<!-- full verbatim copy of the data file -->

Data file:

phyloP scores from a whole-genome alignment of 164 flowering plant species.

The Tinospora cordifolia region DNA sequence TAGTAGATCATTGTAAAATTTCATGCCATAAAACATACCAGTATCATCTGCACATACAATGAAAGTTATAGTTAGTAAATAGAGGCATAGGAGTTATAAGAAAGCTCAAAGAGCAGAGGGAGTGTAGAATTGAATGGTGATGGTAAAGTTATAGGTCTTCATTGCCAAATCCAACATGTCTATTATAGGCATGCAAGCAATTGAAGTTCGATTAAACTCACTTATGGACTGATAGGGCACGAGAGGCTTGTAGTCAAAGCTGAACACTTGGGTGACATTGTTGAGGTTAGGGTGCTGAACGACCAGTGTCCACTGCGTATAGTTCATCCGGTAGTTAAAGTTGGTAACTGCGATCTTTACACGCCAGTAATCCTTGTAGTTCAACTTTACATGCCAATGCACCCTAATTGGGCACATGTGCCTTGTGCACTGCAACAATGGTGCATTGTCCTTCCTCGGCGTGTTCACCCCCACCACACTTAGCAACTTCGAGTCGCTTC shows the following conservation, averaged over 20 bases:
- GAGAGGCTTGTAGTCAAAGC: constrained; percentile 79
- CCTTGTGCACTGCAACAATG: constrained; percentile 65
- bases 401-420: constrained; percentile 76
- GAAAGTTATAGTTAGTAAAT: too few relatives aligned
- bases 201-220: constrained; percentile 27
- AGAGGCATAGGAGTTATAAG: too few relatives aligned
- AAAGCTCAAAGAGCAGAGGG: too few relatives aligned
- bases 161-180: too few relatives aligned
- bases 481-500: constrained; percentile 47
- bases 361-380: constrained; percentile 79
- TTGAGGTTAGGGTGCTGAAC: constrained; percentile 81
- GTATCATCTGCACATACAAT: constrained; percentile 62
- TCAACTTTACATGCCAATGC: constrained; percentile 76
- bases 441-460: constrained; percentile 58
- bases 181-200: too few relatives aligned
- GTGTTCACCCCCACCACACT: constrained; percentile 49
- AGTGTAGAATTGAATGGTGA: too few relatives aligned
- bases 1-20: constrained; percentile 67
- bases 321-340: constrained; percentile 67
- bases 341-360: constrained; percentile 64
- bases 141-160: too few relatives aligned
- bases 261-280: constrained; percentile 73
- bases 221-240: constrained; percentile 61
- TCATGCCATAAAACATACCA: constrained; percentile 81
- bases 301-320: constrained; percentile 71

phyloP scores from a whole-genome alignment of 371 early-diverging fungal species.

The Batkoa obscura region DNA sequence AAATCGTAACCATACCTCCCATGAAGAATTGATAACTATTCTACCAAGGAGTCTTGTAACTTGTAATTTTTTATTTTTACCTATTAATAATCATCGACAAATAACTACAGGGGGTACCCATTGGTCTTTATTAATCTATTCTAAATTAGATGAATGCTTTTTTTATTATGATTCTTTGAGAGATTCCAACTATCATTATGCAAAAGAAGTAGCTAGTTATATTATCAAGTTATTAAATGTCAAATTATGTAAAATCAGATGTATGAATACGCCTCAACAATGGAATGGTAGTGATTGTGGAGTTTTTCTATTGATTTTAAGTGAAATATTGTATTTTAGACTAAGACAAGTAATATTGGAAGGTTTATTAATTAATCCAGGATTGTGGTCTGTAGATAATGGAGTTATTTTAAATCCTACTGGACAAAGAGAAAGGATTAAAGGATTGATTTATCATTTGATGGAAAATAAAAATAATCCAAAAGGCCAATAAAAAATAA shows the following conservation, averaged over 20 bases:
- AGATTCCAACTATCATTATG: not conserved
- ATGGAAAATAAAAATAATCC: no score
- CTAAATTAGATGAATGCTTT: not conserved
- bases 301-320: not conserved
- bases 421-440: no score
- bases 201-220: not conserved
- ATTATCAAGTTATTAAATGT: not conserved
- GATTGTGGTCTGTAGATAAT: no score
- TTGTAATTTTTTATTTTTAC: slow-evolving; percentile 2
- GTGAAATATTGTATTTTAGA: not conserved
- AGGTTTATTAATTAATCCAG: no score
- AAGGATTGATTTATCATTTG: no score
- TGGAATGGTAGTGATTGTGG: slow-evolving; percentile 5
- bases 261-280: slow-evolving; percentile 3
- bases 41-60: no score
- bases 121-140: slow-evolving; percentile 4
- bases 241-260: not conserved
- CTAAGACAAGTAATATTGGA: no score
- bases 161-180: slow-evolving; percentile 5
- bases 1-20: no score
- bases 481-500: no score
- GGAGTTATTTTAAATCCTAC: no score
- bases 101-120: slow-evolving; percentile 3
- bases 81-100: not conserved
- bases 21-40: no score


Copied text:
phyloP scores from a whole-genome alignment of 164 flowering plant species.

The Tinospora cordifolia region DNA sequence TAGTAGATCATTGTAAAATTTCATGCCATAAAACATACCAGTATCATCTGCACATACAATGAAAGTTATAGTTAGTAAATAGAGGCATAGGAGTTATAAGAAAGCTCAAAGAGCAGAGGGAGTGTAGAATTGAATGGTGATGGTAAAGTTATAGGTCTTCATTGCCAAATCCAACATGTCTATTATAGGCATGCAAGCAATTGAAGTTCGATTAAACTCACTTATGGACTGATAGGGCACGAGAGGCTTGTAGTCAAAGCTGAACACTTGGGTGACATTGTTGAGGTTAGGGTGCTGAACGACCAGTGTCCACTGCGTATAGTTCATCCGGTAGTTAAAGTTGGTAACTGCGATCTTTACACGCCAGTAATCCTTGTAGTTCAACTTTACATGCCAATGCACCCTAATTGGGCACATGTGCCTTGTGCACTGCAACAATGGTGCATTGTCCTTCCTCGGCGTGTTCACCCCCACCACACTTAGCAACTTCGAGTCGCTTC shows the following conservation, averaged over 20 bases:
- GAGAGGCTTGTAGTCAAAGC: constrained; percentile 79
- CCTTGTGCACTGCAACAATG: constrained; percentile 65
- bases 401-420: constrained; percentile 76
- GAAAGTTATAGTTAGTAAAT: too few relatives aligned
- bases 201-220: constrained; percentile 27
- AGAGGCATAGGAGTTATAAG: too few relatives aligned
- AAAGCTCAAAGAGCAGAGGG: too few relatives aligned
- bases 161-180: too few relatives aligned
- bases 481-500: constrained; percentile 47
- bases 361-380: constrained; percentile 79
- TTGAGGTTAGGGTGCTGAAC: constrained; percentile 81
- GTATCATCTGCACATACAAT: constrained; percentile 62
- TCAACTTTACATGCCAATGC: constrained; percentile 76
- bases 441-460: constrained; percentile 58
- bases 181-200: too few relatives aligned
- GTGTTCACCCCCACCACACT: constrained; percentile 49
- AGTGTAGAATTGAATGGTGA: too few relatives aligned
- bases 1-20: constrained; percentile 67
- bases 321-340: constrained; percentile 67
- bases 341-360: constrained; percentile 64
- bases 141-160: too few relatives aligned
- bases 261-280: constrained; percentile 73
- bases 221-240: constrained; percentile 61
- TCATGCCATAAAACATACCA: constrained; percentile 81
- bases 301-320: constrained; percentile 71

phyloP scores from a whole-genome alignment of 371 early-diverging fungal species.

The Batkoa obscura region DNA sequence AAATCGTAACCATACCTCCCATGAAGAATTGATAACTATTCTACCAAGGAGTCTTGTAACTTGTAATTTTTTATTTTTACCTATTAATAATCATCGACAAATAACTACAGGGGGTACCCATTGGTCTTTATTAATCTATTCTAAATTAGATGAATGCTTTTTTTATTATGATTCTTTGAGAGATTCCAACTATCATTATGCAAAAGAAGTAGCTAGTTATATTATCAAGTTATTAAATGTCAAATTATGTAAAATCAGATGTATGAATACGCCTCAACAATGGAATGGTAGTGATTGTGGAGTTTTTCTATTGATTTTAAGTGAAATATTGTATTTTAGACTAAGACAAGTAATATTGGAAGGTTTATTAATTAATCCAGGATTGTGGTCTGTAGATAATGGAGTTATTTTAAATCCTACTGGACAAAGAGAAAGGATTAAAGGATTGATTTATCATTTGATGGAAAATAAAAATAATCCAAAAGGCCAATAAAAAATAA shows the following conservation, averaged over 20 bases:
- AGATTCCAACTATCATTATG: not conserved
- ATGGAAAATAAAAATAATCC: no score
- CTAAATTAGATGAATGCTTT: not conserved
- bases 301-320: not conserved
- bases 421-440: no score
- bases 201-220: not conserved
- ATTATCAAGTTATTAAATGT: not conserved
- GATTGTGGTCTGTAGATAAT: no score
- TTGTAATTTTTTATTTTTAC: slow-evolving; percentile 2
- GTGAAATATTGTATTTTAGA: not conserved
- AGGTTTATTAATTAATCCAG: no score
- AAGGATTGATTTATCATTTG: no score
- TGGAATGGTAGTGATTGTGG: slow-evolving; percentile 5
- bases 261-280: slow-evolving; percentile 3
- bases 41-60: no score
- bases 121-140: slow-evolving; percentile 4
- bases 241-260: not conserved
- CTAAGACAAGTAATATTGGA: no score
- bases 161-180: slow-evolving; percentile 5
- bases 1-20: no score
- bases 481-500: no score
- GGAGTTATTTTAAATCCTAC: no score
- bases 101-120: slow-evolving; percentile 3
- bases 81-100: not conserved
- bases 21-40: no score